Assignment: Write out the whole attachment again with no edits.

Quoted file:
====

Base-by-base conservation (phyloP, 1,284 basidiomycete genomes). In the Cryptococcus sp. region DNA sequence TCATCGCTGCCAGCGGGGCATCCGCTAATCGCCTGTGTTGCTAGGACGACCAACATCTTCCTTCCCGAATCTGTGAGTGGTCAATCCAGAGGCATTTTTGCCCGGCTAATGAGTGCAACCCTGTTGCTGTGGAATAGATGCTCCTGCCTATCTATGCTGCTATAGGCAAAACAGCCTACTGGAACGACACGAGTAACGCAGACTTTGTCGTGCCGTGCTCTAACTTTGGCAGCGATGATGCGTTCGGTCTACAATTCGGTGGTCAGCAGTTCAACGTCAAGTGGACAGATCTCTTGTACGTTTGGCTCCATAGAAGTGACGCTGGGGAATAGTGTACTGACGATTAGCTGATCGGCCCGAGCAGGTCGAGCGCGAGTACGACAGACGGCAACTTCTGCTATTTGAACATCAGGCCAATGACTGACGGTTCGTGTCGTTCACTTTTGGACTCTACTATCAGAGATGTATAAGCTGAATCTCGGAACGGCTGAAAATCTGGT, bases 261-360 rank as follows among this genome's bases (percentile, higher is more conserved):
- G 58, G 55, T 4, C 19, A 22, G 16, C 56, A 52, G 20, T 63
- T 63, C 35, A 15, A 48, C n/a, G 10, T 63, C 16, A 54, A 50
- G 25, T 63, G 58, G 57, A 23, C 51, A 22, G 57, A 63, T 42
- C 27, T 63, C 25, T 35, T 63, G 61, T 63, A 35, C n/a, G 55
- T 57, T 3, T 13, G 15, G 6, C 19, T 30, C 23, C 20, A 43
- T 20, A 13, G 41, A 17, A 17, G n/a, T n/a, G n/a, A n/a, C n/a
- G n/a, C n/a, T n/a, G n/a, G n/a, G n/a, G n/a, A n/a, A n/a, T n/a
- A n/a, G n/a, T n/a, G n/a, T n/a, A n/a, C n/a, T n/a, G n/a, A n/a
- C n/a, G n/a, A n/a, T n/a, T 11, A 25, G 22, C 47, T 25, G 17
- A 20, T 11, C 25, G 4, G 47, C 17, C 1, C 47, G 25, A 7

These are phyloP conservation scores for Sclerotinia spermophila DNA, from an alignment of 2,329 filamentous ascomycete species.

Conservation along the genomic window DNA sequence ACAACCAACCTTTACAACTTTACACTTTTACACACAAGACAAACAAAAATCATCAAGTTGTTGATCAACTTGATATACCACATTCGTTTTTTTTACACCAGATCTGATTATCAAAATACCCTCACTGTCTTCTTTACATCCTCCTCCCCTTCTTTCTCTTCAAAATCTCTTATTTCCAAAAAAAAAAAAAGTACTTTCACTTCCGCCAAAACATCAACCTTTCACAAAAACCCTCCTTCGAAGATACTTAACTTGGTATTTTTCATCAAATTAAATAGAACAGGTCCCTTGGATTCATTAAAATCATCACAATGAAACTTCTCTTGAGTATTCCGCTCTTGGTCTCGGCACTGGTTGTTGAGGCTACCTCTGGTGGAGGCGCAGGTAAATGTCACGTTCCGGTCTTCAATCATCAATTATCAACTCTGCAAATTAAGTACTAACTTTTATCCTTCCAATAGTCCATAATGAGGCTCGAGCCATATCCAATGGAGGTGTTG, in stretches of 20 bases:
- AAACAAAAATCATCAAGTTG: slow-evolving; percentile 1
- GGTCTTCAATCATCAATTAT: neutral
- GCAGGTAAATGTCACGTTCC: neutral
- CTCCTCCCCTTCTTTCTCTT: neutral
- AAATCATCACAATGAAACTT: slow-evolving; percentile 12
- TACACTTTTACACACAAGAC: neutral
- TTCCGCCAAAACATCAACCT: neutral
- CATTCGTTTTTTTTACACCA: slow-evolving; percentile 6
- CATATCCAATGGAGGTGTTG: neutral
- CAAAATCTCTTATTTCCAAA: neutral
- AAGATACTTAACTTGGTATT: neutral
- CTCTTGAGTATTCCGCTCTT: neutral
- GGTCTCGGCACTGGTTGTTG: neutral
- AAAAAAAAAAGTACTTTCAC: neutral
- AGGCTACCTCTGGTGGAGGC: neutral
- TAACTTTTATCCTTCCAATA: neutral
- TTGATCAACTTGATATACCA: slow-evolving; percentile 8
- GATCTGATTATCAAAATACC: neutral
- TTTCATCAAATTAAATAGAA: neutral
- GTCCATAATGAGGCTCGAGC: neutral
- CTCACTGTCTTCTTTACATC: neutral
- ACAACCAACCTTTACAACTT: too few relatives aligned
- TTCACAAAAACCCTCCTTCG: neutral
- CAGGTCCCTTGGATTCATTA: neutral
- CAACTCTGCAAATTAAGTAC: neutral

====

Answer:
Base-by-base conservation (phyloP, 1,284 basidiomycete genomes). In the Cryptococcus sp. region DNA sequence TCATCGCTGCCAGCGGGGCATCCGCTAATCGCCTGTGTTGCTAGGACGACCAACATCTTCCTTCCCGAATCTGTGAGTGGTCAATCCAGAGGCATTTTTGCCCGGCTAATGAGTGCAACCCTGTTGCTGTGGAATAGATGCTCCTGCCTATCTATGCTGCTATAGGCAAAACAGCCTACTGGAACGACACGAGTAACGCAGACTTTGTCGTGCCGTGCTCTAACTTTGGCAGCGATGATGCGTTCGGTCTACAATTCGGTGGTCAGCAGTTCAACGTCAAGTGGACAGATCTCTTGTACGTTTGGCTCCATAGAAGTGACGCTGGGGAATAGTGTACTGACGATTAGCTGATCGGCCCGAGCAGGTCGAGCGCGAGTACGACAGACGGCAACTTCTGCTATTTGAACATCAGGCCAATGACTGACGGTTCGTGTCGTTCACTTTTGGACTCTACTATCAGAGATGTATAAGCTGAATCTCGGAACGGCTGAAAATCTGGT, bases 261-360 rank as follows among this genome's bases (percentile, higher is more conserved):
- G 58, G 55, T 4, C 19, A 22, G 16, C 56, A 52, G 20, T 63
- T 63, C 35, A 15, A 48, C n/a, G 10, T 63, C 16, A 54, A 50
- G 25, T 63, G 58, G 57, A 23, C 51, A 22, G 57, A 63, T 42
- C 27, T 63, C 25, T 35, T 63, G 61, T 63, A 35, C n/a, G 55
- T 57, T 3, T 13, G 15, G 6, C 19, T 30, C 23, C 20, A 43
- T 20, A 13, G 41, A 17, A 17, G n/a, T n/a, G n/a, A n/a, C n/a
- G n/a, C n/a, T n/a, G n/a, G n/a, G n/a, G n/a, A n/a, A n/a, T n/a
- A n/a, G n/a, T n/a, G n/a, T n/a, A n/a, C n/a, T n/a, G n/a, A n/a
- C n/a, G n/a, A n/a, T n/a, T 11, A 25, G 22, C 47, T 25, G 17
- A 20, T 11, C 25, G 4, G 47, C 17, C 1, C 47, G 25, A 7

These are phyloP conservation scores for Sclerotinia spermophila DNA, from an alignment of 2,329 filamentous ascomycete species.

Conservation along the genomic window DNA sequence ACAACCAACCTTTACAACTTTACACTTTTACACACAAGACAAACAAAAATCATCAAGTTGTTGATCAACTTGATATACCACATTCGTTTTTTTTACACCAGATCTGATTATCAAAATACCCTCACTGTCTTCTTTACATCCTCCTCCCCTTCTTTCTCTTCAAAATCTCTTATTTCCAAAAAAAAAAAAAGTACTTTCACTTCCGCCAAAACATCAACCTTTCACAAAAACCCTCCTTCGAAGATACTTAACTTGGTATTTTTCATCAAATTAAATAGAACAGGTCCCTTGGATTCATTAAAATCATCACAATGAAACTTCTCTTGAGTATTCCGCTCTTGGTCTCGGCACTGGTTGTTGAGGCTACCTCTGGTGGAGGCGCAGGTAAATGTCACGTTCCGGTCTTCAATCATCAATTATCAACTCTGCAAATTAAGTACTAACTTTTATCCTTCCAATAGTCCATAATGAGGCTCGAGCCATATCCAATGGAGGTGTTG, in stretches of 20 bases:
- AAACAAAAATCATCAAGTTG: slow-evolving; percentile 1
- GGTCTTCAATCATCAATTAT: neutral
- GCAGGTAAATGTCACGTTCC: neutral
- CTCCTCCCCTTCTTTCTCTT: neutral
- AAATCATCACAATGAAACTT: slow-evolving; percentile 12
- TACACTTTTACACACAAGAC: neutral
- TTCCGCCAAAACATCAACCT: neutral
- CATTCGTTTTTTTTACACCA: slow-evolving; percentile 6
- CATATCCAATGGAGGTGTTG: neutral
- CAAAATCTCTTATTTCCAAA: neutral
- AAGATACTTAACTTGGTATT: neutral
- CTCTTGAGTATTCCGCTCTT: neutral
- GGTCTCGGCACTGGTTGTTG: neutral
- AAAAAAAAAAGTACTTTCAC: neutral
- AGGCTACCTCTGGTGGAGGC: neutral
- TAACTTTTATCCTTCCAATA: neutral
- TTGATCAACTTGATATACCA: slow-evolving; percentile 8
- GATCTGATTATCAAAATACC: neutral
- TTTCATCAAATTAAATAGAA: neutral
- GTCCATAATGAGGCTCGAGC: neutral
- CTCACTGTCTTCTTTACATC: neutral
- ACAACCAACCTTTACAACTT: too few relatives aligned
- TTCACAAAAACCCTCCTTCG: neutral
- CAGGTCCCTTGGATTCATTA: neutral
- CAACTCTGCAAATTAAGTAC: neutral